Antioxidants help greatly in neutralizing free radicals – so, again, ‘heavy box’ foods are what we should be eating.
When we are in direct contact with the earth, electrons flow in both directions – so this helps to neutralise free radicals and maintain electrical balance.
This is where ‘tree-huggers’ have got it right – an excellent way of connecting with the earth – and walking barefoot as much as possible is definitely advantageous.
Give it a try!
So much for our physical nutrition – ‘heavy box’ foods, increased physical activity and more direct contact with the earth.
The second part of the book deals with our mental health. Chapter 4 is ‘Mental Nutrition’
Sid says ‘Caring for the mind is as important and crucial as caring for the body. In fact, one cannot be healthy without the other’.
In a busy life, long-term happiness is much more difficult to attain than short-term highs.
So many people are completely worn down by the sheer effort needed simply to get through each day unscathed. Humans are naturally creative and curious – and it is crucial that we do all we can to maintain such creativity and a desire to learn and understand. It is equally important to remain POSITIVE in our outlook, whatever the circumstances!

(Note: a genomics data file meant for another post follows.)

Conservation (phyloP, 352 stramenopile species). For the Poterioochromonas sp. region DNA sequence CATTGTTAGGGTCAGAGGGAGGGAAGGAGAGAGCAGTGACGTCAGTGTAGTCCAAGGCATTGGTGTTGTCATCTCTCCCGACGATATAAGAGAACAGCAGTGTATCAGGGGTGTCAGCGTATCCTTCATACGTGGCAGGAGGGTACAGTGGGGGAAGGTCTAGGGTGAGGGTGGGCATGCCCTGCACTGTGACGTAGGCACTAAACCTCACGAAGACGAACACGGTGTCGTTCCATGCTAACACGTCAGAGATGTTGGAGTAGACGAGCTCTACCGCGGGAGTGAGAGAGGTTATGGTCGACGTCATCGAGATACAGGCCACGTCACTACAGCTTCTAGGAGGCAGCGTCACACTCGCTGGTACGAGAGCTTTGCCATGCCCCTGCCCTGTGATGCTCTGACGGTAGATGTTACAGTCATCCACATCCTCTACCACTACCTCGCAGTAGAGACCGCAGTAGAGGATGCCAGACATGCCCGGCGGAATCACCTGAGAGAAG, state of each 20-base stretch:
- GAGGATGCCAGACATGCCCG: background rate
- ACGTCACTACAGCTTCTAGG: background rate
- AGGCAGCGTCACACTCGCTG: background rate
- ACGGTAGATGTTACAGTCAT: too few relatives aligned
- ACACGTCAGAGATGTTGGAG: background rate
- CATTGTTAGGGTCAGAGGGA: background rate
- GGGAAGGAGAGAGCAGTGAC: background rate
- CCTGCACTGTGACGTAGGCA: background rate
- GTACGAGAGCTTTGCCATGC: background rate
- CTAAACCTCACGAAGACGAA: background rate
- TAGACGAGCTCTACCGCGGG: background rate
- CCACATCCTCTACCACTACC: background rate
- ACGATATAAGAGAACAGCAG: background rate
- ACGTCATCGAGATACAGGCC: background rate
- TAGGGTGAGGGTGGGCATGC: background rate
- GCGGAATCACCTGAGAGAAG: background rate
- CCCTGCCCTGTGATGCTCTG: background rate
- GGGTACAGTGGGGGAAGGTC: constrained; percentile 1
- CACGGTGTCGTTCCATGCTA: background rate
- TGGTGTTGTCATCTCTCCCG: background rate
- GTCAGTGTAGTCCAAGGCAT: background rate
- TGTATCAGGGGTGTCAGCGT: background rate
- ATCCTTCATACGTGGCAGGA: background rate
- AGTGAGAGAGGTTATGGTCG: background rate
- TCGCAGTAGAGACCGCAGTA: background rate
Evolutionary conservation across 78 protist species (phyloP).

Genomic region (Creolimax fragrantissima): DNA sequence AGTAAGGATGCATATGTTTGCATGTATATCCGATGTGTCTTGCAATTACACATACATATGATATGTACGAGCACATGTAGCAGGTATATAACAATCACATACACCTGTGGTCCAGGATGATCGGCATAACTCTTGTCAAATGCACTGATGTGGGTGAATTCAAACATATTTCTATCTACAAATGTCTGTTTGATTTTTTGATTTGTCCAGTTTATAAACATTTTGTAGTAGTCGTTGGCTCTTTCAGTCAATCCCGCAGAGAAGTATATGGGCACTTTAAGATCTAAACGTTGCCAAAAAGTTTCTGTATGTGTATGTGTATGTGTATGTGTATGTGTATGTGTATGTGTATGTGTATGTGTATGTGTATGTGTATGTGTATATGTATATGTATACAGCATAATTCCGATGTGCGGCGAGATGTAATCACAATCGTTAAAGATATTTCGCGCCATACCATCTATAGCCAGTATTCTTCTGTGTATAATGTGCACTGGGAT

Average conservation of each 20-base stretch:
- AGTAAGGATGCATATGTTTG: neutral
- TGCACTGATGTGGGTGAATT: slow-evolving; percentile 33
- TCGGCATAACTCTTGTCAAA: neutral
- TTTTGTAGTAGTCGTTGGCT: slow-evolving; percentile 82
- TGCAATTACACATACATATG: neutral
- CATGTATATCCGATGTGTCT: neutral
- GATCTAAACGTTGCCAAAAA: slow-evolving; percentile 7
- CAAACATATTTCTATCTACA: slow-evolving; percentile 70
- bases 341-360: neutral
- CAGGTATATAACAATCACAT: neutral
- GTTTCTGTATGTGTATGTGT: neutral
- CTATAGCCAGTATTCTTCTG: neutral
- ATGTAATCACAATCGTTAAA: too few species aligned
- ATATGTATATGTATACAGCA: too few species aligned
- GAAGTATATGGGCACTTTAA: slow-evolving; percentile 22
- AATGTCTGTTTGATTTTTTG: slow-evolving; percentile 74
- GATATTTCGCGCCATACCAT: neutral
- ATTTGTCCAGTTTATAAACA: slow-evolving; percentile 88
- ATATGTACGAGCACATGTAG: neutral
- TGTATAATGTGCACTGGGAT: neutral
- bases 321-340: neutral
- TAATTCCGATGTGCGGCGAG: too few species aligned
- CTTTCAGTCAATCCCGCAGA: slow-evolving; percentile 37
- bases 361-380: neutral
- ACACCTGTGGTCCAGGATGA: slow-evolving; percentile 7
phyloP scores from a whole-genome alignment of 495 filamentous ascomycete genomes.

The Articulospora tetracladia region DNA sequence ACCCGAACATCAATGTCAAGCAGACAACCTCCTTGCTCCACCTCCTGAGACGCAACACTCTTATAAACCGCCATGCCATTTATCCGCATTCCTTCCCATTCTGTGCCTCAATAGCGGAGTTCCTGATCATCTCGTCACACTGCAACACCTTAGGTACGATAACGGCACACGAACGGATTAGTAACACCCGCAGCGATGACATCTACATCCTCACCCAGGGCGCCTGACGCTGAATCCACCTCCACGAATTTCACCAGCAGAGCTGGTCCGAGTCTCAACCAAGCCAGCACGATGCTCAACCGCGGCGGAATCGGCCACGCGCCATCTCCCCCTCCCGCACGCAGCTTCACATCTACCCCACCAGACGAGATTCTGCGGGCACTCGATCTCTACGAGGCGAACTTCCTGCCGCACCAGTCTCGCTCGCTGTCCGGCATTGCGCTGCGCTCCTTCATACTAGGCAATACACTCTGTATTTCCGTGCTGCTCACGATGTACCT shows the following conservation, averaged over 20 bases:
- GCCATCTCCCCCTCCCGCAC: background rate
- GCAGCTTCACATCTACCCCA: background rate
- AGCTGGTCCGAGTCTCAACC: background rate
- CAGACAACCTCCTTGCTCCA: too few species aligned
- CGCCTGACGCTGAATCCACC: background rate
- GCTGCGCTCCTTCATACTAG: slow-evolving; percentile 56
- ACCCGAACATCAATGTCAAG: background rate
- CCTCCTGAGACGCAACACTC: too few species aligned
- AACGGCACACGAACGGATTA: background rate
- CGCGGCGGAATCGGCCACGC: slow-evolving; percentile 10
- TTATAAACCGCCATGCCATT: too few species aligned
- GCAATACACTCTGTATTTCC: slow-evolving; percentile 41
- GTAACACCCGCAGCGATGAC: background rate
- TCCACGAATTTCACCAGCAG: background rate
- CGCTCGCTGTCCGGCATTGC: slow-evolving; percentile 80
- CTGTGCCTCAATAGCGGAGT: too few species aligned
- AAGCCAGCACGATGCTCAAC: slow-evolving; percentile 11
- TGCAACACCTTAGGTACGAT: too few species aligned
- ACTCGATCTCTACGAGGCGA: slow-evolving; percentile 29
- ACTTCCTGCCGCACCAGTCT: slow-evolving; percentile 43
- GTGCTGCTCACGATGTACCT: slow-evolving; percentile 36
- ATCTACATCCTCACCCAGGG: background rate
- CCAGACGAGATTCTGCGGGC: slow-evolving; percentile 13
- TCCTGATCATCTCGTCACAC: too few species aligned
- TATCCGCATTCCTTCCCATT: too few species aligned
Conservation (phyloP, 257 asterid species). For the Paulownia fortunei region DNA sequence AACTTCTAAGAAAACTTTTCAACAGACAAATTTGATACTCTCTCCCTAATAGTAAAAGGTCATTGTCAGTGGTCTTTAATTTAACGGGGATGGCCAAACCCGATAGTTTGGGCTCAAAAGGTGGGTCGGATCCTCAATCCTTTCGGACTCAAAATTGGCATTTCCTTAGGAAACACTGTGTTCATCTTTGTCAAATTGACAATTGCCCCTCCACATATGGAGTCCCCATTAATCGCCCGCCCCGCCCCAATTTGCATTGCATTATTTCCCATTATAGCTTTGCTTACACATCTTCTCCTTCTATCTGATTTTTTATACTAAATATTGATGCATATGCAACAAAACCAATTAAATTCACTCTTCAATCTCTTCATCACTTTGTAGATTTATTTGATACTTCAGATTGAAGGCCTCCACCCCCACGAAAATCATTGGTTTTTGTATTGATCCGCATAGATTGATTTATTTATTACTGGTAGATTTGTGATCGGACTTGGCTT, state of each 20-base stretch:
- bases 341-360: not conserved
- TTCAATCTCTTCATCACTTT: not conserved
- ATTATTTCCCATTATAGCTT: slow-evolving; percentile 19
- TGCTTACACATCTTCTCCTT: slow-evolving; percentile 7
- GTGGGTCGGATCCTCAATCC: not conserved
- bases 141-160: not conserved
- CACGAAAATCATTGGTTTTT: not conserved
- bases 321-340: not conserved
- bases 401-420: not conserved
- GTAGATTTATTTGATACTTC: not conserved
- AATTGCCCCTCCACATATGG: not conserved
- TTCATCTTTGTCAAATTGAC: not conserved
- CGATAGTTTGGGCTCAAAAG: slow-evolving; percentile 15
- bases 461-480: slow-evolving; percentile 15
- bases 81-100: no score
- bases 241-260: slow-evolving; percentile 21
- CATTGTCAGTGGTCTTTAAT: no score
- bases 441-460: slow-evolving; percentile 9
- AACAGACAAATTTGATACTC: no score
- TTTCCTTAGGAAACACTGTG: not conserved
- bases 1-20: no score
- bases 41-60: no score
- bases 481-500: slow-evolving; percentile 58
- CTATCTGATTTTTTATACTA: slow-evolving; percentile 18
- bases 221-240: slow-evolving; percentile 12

To help in this, Sid has three suggestions:
MEDITATION – Clearly, meditation is an important component of many cultures and is widely practiced every day. I have never tried it – but reading what Sid has to say about its benefits, I am going to start.
He recommends www.centerpointe.com
JOURNALING – Again, this is not something I have done – but I can see that it would focus the mind and make you give some thought to whatever is going on in your life. He suggests that it can almost be a form of meditation.
It is the actual writing of the journal that is important – it doesn’t really matter if you throw it away once it has been written!
ART – By this he seems to mean either being aware of and appreciating different forms of art or being creative.
I cannot say that I would describe myself as being particularly artistic – but I do spend a lot of time focusing on the writing of these blogs (which, I guess, is me being creative!) – and I often listen to music when doing so.
Also, I have always found it enriching to visit museums and art galleries.
The penultimate chapter is ‘The Social Network’.
I am quite sure that the way we interact with other people – especially family and friends – has changed dramatically during my lifetime.
Increased mobility and the opportunity to live anywhere in the world has meant that families now split up much more and no longer necessarily remain living in close proximity.